Bioplastic is popping up all over the place, from takeaway tubs to composting bags. The name sounds kind of good (bio), kind of bad (plastic). So what’s the deal with this kind of plastic? Should you be supporting it? How do you dispose of it correctly? And how can you even spot it in the first place?

What are bioplastics?

In a nutshell, bioplastics are plastics made from plant material, rather than oil. Crops such as corn and sugar cane are used to produce cellulose and starch, which are then turned into materials with similar properties to oil-based plastics. A common bioplastic is PLA (polylactic acid).

Unlike oil-based plastics, bioplastics break down into water, CO2 and houmous (organic matter) when composted.

For this reason, they’re becoming a popular material for holding anything you might want to compost – think food waste caddy liners, dog poo bags, takeaway food trays and milkshake cups. They’re even used to make packing peanuts (you can tell which are the bioplastic ones because they dissolve if you run them under the tap).

Are they eco-friendly?

There are pros and cons to bioplastics. On the plus side, they have the same useful properties as plastic (e.g. waterproof, sterile) and they don’t lead to harmful chemicals lurking around in landfill, so they’re much safer to dispose of than oil-based plastics.

On the down side, they’re often still single-use themselves, so there’s the carbon footprint of their production to consider. And because they're plants, they take up field space that could otherwise be used for growing food.

As we’ll see below, disposing of bioplastics isn’t entirely risk-free: they can contaminate recycling streams when put in the wrong bin and, depending on the type, may need to be composted industrially rather than at home.

How do you dispose of them?


Don’t get caught out: biodegradable and compostable are not the same. You might have seen plastics labelled as “biodegradable”, but it doesn't mean they're a bioplastic. They might just be an oil-based plastic designed to break down into smaller bits of plastic over time (a big problem – see our blog post on microplastics).

Bioplastics not only break down but, most importantly, they break down into compost. Having said that, how you should compost them can vary depending on what they’re made from. Some types will be happy on your home compost heap, whereas others will need to be fed to an industrial composter to have the right conditions to turn into compost.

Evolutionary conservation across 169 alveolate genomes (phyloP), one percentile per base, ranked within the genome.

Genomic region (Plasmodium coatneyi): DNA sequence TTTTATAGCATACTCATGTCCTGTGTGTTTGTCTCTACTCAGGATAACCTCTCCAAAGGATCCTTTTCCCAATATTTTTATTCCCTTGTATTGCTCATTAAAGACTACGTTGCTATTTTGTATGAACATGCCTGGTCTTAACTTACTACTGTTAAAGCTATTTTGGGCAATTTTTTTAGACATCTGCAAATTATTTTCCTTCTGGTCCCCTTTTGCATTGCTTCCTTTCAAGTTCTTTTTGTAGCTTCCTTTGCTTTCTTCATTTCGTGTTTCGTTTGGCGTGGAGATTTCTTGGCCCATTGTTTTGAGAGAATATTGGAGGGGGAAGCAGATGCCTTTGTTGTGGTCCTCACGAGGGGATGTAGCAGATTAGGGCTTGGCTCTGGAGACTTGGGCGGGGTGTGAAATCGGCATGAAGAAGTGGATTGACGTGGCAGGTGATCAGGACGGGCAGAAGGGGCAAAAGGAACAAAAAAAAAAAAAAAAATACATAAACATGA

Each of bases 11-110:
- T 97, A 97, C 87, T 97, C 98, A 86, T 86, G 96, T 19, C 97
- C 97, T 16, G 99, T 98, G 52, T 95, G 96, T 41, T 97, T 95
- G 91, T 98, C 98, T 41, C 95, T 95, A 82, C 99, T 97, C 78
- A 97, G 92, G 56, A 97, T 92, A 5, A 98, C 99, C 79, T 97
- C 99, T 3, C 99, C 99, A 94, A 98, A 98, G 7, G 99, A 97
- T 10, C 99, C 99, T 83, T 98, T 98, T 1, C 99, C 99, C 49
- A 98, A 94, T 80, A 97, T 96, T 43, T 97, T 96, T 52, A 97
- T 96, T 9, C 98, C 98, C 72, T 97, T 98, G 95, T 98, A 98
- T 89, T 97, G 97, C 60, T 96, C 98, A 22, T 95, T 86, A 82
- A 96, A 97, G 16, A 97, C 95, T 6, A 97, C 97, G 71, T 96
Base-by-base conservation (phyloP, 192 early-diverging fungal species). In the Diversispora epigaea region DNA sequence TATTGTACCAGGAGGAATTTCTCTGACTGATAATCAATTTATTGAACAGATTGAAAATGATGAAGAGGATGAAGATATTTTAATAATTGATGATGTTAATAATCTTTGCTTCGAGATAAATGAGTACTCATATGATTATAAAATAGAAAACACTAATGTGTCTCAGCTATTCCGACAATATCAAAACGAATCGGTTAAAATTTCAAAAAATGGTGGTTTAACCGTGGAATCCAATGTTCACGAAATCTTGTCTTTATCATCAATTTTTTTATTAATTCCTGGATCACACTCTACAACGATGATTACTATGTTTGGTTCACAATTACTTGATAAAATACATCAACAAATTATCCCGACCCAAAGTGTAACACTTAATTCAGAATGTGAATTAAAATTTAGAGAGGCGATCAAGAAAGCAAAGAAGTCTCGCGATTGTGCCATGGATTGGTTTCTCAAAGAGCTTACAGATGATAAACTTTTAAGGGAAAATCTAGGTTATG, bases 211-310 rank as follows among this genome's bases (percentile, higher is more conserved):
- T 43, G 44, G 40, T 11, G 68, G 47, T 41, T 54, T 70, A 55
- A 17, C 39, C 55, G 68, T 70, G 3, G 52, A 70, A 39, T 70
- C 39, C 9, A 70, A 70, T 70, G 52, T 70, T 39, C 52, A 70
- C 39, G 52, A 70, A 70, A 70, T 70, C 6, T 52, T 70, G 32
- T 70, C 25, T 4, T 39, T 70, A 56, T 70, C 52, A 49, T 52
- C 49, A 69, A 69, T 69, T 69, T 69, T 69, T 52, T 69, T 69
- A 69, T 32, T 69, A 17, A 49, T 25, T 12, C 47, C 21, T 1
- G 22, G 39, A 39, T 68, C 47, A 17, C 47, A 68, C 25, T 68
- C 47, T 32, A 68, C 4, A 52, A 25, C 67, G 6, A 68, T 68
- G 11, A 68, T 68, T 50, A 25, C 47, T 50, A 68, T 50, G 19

Bioplastics can potentially be recycled, but they currently aren’t being produced in large enough quantities for anyone to provide a bioplastic recycling service.

Plus, it’s easy to get them muddled up with oil-based plastics. Even the optical sorters in recycling plants can struggle to tell bioplastics from conventional plastics. If bioplastics sneak their way into recycled material, it can lead to a poor-quality product that could potentially start breaking down into compost – not what you want from anything that’s supposed to be waterproof. The thing to remember here is to not stick bioplastics in your normal recycling bins.

General waste

If you don’t have a compost heap, and your council doesn’t accept bioplastics, your only choice currently is to put bioplastics in your general waste, where they will either be burned for energy or landfilled.

Here too, the ingredients bioplastics are made from can affect their eco-friendliness. Some types will happily break down into harmless products in landfill, but others will produce methane– a damaging greenhouse gas that the planet could really do without!

How do you know if something is a bioplastic?

Packaging labels strike again! It’s a confusing world, but there are a few symbols you should keep your eyes peeled for. First up, there’s the compostable symbol, or ‘seedling’. Things with this symbol on them can be broken down through industrial composting and can be put in your garden waste bin IF your local council accepts bioplastics.

seedling symbol
The 'seedling' symbol

The other symbol to look out for is the home composting symbol. We won’t go into detail about this; it’s pretty self-explanatory!

home composting symbol

The home composting symbol

Team What Plastic recently received a magazine through the post in a plasticky wrap with no labels on it at all. It turned out that the plastic wrap was fully home compostable, but the label was on a piece of paper tucked inside the package. The moral of this tale is that you should remember to check for labels elsewhere, not just on the plastic itself.

What’s the verdict?

Being eco-friendly is all about doing the least damaging thing, and there’s often a trade-off, as explained above. In terms of reducing waste, avoiding plastic contamination and creating a ‘circular’ process where the only alternative would be single-use plastics, bioplastics are a great solution. But it’s important not to use bioplastics as an excuse to be wasteful. Wherever possible and reasonable, the gold standard is still to opt for reusables and avoid throwaway products.